Correndera pipit
Fipsy Cove,
Falkland Islands.

The Correndera Pipit, Anthus correndera, is a species of bird in the Motacillidae family. It is found in Argentina, Bolivia, southern Brazil, Chile, the Falkland Islands, Paraguay, Peru, and Uruguay. Its natural habitats are temperate grassland, subtropical or tropical high-altitude grassland, and pastureland.

Embothrium coccineum is called "notro" on Tierra del Fuego,
and "duddle-dee" on the Falklands..

Chilean firetree, Chilean firebush, Notro in Spanish, Embothrium coccineum, is a small evergreen tree
in the family Proteaceae. It grows in the temperate forests of Chile and Argentina.

It produces deep red flowers (occasionally pale yellow) which group in clusters; blooming occurs in spring.
The fruit is a dry follicle, with about 10 seeds inside.

Embothrium tree in flower
Photo: Velela
, http://en.wikipedia.org/wiki/File:EmbothriumTreeinFlower_w.jpg

They are large shrubs or trees growing to 4–15 m (13–50 ft) tall and can reach 50 cm (20 in) in diameter.
The bark is dark grey with light spots.
Its wood is light pink color, and besides for being very soft but durable, is used for elaborating spoons,
kitchen vessels and another craft articles.
different sources.

Southern Royal Albatross, Diomedea epomophora, Scotiahavet

Southern Royal Albatross, Albatros real del sur, Diomedea epomophora
Mar afuera, frente a Valparaiso.
Copyright ©
Pablo Caceres

The Southern Royal Albatross, Diomedea epomophora, is a large seabird from the albatross family.
At an average wingspan of around 3 m (9.8 ft), it is the second largest albatross, behind the Wandering Albatross.

The Southern Royal Albatross has a length of 112–123 cm (44–48 in)[10] and a mean weight of 8.5 kg (19 lb).
Males are about 2 to 3 kg (4.4 to 6.6 lb) heavier than females. Average wingspan has been reported from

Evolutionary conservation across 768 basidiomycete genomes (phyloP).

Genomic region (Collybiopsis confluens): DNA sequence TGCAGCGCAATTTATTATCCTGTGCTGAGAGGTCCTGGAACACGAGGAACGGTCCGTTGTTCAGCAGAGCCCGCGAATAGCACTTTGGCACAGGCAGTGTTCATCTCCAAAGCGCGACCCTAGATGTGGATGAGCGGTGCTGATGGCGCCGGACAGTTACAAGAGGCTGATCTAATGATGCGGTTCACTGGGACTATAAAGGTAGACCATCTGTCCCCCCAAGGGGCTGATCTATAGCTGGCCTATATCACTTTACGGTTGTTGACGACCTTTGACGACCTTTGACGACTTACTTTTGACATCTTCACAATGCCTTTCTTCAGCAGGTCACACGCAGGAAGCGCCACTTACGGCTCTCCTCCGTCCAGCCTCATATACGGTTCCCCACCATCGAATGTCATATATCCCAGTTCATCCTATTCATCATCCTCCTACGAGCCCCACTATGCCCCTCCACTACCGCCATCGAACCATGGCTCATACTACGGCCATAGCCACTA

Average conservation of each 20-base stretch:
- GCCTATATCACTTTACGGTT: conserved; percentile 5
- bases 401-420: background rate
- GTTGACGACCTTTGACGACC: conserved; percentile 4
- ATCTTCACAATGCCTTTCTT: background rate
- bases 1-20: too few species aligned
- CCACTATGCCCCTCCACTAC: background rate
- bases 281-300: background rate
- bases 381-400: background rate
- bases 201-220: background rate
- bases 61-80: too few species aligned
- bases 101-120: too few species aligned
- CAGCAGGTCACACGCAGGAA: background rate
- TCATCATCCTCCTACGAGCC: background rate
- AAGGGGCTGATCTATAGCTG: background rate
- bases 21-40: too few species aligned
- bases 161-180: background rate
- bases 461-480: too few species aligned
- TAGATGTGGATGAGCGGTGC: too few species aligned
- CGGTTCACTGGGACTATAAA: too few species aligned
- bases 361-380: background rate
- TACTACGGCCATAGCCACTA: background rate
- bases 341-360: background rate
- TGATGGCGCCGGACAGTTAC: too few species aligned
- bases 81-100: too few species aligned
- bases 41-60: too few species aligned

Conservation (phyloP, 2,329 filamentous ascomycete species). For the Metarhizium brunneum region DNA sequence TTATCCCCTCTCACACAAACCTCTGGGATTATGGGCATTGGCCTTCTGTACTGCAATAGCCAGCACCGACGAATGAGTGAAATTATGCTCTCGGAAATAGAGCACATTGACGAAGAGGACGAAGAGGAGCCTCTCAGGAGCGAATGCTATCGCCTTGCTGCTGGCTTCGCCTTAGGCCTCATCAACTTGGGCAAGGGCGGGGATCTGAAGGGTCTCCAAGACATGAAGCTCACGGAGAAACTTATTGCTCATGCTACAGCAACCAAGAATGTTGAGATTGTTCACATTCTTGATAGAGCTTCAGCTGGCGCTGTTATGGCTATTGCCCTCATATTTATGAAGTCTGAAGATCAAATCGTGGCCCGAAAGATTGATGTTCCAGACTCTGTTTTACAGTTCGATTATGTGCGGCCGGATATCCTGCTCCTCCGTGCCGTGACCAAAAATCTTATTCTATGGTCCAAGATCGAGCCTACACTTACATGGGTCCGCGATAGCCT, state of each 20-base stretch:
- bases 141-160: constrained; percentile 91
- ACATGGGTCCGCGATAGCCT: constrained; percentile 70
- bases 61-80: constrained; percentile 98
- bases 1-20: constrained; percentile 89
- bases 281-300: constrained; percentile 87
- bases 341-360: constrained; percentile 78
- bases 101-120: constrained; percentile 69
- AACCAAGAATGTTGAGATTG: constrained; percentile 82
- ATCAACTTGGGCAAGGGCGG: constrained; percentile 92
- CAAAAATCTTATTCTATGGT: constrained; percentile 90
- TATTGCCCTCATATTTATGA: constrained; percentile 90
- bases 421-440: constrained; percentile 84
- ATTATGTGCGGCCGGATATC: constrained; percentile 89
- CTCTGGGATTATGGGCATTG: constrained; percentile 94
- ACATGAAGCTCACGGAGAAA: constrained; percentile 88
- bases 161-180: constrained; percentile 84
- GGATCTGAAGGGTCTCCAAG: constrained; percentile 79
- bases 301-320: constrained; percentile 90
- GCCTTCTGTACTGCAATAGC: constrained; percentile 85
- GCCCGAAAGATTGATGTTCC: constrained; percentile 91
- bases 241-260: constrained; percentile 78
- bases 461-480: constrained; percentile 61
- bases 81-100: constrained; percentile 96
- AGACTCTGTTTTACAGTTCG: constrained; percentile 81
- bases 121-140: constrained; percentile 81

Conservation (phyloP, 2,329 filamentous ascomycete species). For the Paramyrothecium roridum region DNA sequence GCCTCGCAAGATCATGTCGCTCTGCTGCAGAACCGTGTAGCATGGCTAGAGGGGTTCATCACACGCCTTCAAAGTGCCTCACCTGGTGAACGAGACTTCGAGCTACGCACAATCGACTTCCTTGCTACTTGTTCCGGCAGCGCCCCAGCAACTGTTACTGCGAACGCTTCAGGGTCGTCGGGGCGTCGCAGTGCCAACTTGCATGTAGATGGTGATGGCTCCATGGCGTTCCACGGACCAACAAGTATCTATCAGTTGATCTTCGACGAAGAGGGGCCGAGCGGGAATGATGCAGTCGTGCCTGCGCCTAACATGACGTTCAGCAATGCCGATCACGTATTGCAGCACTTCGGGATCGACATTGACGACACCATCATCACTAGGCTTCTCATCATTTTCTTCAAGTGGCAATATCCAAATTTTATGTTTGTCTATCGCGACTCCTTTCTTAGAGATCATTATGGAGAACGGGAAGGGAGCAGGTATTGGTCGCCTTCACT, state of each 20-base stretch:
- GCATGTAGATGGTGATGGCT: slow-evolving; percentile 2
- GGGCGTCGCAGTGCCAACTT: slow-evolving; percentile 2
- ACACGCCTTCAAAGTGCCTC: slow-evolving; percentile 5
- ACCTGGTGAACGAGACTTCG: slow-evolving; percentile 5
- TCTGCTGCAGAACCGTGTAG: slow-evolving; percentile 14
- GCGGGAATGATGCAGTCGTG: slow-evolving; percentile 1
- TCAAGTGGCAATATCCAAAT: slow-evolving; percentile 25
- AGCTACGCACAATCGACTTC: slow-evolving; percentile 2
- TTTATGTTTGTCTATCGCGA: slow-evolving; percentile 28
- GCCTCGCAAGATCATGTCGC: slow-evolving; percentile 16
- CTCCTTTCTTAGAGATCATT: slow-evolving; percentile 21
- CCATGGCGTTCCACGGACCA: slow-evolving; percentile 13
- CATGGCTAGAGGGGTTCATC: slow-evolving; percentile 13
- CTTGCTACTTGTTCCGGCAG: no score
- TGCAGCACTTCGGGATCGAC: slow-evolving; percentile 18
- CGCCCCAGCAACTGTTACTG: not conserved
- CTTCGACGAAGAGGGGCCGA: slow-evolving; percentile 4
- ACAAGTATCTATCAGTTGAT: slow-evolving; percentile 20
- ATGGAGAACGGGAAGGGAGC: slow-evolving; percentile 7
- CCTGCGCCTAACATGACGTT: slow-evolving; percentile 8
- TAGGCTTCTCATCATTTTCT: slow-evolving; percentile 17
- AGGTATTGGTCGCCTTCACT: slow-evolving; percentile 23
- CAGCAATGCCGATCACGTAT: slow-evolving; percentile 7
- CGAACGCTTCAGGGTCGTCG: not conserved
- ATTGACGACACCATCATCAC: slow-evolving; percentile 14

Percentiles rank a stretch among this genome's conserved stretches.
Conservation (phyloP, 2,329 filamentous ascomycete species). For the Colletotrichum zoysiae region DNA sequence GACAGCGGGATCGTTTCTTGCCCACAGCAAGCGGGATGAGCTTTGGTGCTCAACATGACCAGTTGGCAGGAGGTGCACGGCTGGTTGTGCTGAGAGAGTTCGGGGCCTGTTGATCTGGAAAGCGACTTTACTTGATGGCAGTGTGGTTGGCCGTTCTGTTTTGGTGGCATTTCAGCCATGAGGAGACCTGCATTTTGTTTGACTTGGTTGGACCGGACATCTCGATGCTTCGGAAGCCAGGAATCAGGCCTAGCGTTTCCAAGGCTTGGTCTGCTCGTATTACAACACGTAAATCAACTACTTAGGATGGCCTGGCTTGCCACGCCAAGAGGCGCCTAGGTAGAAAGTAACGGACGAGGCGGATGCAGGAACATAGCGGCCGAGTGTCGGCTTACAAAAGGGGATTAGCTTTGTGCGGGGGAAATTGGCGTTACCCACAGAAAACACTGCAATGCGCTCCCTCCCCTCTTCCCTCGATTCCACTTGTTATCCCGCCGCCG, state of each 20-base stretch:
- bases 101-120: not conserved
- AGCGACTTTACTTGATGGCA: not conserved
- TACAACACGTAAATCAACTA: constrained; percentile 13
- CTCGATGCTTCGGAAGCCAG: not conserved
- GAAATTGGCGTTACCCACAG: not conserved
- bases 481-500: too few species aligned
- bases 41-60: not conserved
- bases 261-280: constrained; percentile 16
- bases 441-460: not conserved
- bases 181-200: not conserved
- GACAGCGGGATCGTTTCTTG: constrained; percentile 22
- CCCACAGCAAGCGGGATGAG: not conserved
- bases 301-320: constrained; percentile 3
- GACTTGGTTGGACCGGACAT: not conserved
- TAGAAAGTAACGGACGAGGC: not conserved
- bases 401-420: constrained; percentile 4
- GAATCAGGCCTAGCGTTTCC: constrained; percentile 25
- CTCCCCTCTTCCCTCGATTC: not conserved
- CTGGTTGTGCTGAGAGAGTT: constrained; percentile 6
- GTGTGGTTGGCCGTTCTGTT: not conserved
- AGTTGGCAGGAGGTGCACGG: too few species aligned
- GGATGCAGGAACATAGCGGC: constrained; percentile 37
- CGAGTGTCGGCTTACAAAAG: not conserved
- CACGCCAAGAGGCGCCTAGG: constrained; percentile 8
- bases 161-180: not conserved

2.9 to 3.28 m (9.5 to 10.8 ft), with an upper limit of about 3.51 m (11.5 ft).
Source: http://en.wikipedia.org/wiki/Southern_Royal_Albatross

The Striated Caracara, Phalcoboenus australis

The Striated Caracara, Phalcoboenus australis, is a bird of prey of the Falconidae family.
The adults' plumage is almost black in colour, while the legs and lores are orange and the neck is flecked with grey.
The first year juveniles have an orange or light red down, which they lose after their first molt. Full adult plumage is
acquired only in the fifth year.

Striated Caracara (Phalcoboenus australis), Falkland Islands
Photo: Ben Tubby

It breeds in several islands in Tierra del Fuego, but is more abundant in the Falklands. Though it was once considered
common in the Falklands archipelago, it now only nests in the outlying islands where it breeds around penguin and
albatross colonies.

The Striated Caracara is primarily a scavenger, feeding on carrion, offal and small invertebrates that it digs up with its claws. However it will also prey on weak or injured creatures, such as young seabirds. Its habit of attacking newborn lambs and
weakened sheep has led it to be ruthlessly persecuted by sheep farmers.

Often it is known to steal red objects such as clothing or handkerchiefs, possibly because red is the colour of meat.
Like all falconiformes it has excellent colour vision which easily surpasses that of any known mammal. Often it will
also raid dustbins and move rocks to get food from underneath, thus proving themselves to be one of the most
intelligent of the birds of prey.

ARKive video - Striated carcara - overview
Striated Caracara, Phalcoboenus australis
National Geographic Digital Motion, London

The nest is built on the ground or on a cliff ledge, where the female will lay up to 4 eggs. Their hatching is timed to coincide
with the nesting season of seabirds, providing a constant food supply for the chicks. Once these have fledged, they gather
into flocks and roam through the islands, often close to human settlements.

The population in the Falklands is estimated at 500 breeding pairs. Juveniles and indeed, adults, are almost entirely
fearless of humans and treat their approach with indifference. Over time, conflict with the sheep farmers has led to a
great reduction in their numbers. This is now being corrected by the Falkland Islanders.

Part 5: The Great Marine Mammals

Back to part 3.

All pictures, unless otherwise stated, Copyright © Vladimir Dinets